Milan:

Lecce v Milan, March 15

Milan v Roma, March 22

Juventus v Milan (Coppa Italia semi-final second leg), TBC

With no matches set to take place until April 3, a deadline that could feasibly be pushed back even further, teams will resume the Serie A season with between 12 and 14 matches still to play.

With Euro 2020 set to begin on June 12, it leaves just 70 days between the two key dates, though facilities will have to be handed over to UEFA well before the tournament's kick-off.

If Champions League and Europa League matches continue to go ahead as planned, some Italian teams could have many as 20 matches across all competitions to cram into their schedules.

Juventus lead the way in Serie A on 63 points, and look set to be pushed the distance by Lazio. The Rome-based club are just a point shy, while Inter have fallen adrift of the top by nine.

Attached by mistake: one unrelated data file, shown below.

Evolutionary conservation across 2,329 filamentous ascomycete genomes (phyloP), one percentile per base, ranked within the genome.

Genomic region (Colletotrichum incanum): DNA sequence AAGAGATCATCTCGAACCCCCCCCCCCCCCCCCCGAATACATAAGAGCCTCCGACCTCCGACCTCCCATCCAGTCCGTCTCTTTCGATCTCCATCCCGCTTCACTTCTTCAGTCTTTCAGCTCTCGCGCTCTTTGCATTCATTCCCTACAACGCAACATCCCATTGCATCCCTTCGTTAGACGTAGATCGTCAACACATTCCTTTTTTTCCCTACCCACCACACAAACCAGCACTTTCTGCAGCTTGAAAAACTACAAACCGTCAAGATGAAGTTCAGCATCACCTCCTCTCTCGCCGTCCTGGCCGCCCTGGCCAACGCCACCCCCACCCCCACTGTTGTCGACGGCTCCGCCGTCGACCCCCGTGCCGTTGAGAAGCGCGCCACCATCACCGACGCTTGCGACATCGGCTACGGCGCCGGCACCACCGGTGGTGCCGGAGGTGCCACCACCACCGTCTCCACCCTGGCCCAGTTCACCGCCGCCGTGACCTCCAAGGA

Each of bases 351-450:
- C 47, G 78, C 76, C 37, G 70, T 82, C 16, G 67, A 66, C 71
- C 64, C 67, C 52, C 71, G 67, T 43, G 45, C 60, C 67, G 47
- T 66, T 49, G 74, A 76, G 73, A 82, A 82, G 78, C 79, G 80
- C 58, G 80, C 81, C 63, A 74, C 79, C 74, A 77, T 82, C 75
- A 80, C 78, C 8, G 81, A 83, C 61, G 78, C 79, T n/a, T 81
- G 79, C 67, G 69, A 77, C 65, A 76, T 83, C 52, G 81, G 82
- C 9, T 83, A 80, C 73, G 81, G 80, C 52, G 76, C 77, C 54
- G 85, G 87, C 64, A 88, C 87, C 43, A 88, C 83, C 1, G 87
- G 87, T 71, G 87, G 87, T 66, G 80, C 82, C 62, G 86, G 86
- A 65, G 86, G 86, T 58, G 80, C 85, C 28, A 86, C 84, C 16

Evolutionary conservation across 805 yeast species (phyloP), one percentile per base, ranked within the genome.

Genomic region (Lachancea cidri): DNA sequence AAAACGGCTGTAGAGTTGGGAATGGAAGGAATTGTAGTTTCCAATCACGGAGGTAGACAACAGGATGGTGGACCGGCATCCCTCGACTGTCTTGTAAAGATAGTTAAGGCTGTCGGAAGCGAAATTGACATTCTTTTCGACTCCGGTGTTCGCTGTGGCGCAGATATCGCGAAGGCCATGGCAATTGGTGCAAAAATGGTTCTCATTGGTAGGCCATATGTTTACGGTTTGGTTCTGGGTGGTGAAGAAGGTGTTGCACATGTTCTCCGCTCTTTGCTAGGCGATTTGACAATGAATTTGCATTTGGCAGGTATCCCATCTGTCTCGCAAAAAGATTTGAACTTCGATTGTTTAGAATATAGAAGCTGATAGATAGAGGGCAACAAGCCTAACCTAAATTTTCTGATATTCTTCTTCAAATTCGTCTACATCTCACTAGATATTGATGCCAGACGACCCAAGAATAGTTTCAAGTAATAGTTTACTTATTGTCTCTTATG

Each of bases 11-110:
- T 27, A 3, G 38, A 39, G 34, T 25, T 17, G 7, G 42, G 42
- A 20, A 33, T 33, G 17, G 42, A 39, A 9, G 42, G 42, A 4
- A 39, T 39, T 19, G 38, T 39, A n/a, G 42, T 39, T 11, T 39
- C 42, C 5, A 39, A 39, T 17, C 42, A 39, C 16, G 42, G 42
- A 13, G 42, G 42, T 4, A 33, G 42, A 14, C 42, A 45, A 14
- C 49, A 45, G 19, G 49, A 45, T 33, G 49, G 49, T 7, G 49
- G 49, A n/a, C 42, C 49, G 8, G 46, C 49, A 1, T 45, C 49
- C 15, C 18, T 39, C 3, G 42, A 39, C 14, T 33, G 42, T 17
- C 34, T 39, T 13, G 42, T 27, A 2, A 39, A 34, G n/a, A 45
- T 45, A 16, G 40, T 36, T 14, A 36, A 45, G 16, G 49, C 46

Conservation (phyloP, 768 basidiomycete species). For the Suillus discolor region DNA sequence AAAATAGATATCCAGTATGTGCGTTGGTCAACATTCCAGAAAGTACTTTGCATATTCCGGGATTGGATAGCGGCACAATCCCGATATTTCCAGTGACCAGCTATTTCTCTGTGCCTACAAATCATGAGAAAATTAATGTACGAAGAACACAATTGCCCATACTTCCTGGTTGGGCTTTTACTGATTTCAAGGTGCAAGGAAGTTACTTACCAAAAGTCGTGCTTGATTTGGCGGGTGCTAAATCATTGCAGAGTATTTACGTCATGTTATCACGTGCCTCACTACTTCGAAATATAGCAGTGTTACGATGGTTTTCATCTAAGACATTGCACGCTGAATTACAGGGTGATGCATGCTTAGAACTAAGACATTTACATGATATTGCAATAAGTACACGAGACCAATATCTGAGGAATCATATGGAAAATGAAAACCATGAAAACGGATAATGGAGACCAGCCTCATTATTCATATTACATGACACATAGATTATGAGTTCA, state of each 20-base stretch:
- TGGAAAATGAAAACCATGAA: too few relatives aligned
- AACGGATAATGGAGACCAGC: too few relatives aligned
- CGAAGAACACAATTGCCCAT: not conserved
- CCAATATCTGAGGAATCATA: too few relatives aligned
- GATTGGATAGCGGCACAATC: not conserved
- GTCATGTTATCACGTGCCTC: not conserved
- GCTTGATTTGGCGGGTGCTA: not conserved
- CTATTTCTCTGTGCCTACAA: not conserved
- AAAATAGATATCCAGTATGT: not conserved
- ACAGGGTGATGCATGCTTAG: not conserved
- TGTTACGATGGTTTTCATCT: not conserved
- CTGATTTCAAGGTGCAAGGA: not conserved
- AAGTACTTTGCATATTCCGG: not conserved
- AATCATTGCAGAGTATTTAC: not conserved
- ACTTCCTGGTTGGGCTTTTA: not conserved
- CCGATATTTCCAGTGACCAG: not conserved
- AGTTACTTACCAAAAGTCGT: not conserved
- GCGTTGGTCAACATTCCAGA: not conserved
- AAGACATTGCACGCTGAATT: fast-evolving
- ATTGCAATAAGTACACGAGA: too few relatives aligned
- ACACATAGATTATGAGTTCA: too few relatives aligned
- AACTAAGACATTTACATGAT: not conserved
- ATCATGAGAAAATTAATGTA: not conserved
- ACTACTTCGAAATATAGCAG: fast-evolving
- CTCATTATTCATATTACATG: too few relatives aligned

Among the wider sporting events previously postponed through March and early April were: 

CYCLING

Tirreno-Adriatico, March 11-17

Milan-San Remo, March 21

Giro di Sicilia, April 1-4

SKIING

Alpine Skiing World Cup finals, March 18-22

RUGBY UNION

Italy v England, March 14

Coronavirus continues to have a huge impact on the sporting calendar. 

Further measures to prevent the spread of the virus were taken on Monday, affecting a plethora of sports and leagues.

More events were subject to postponements, while the sight of games taking place in empty arenas will be a common one in the coming weeks.

Here we look at the sporting decisions announced on Monday as the world attempts to tackle the outbreak.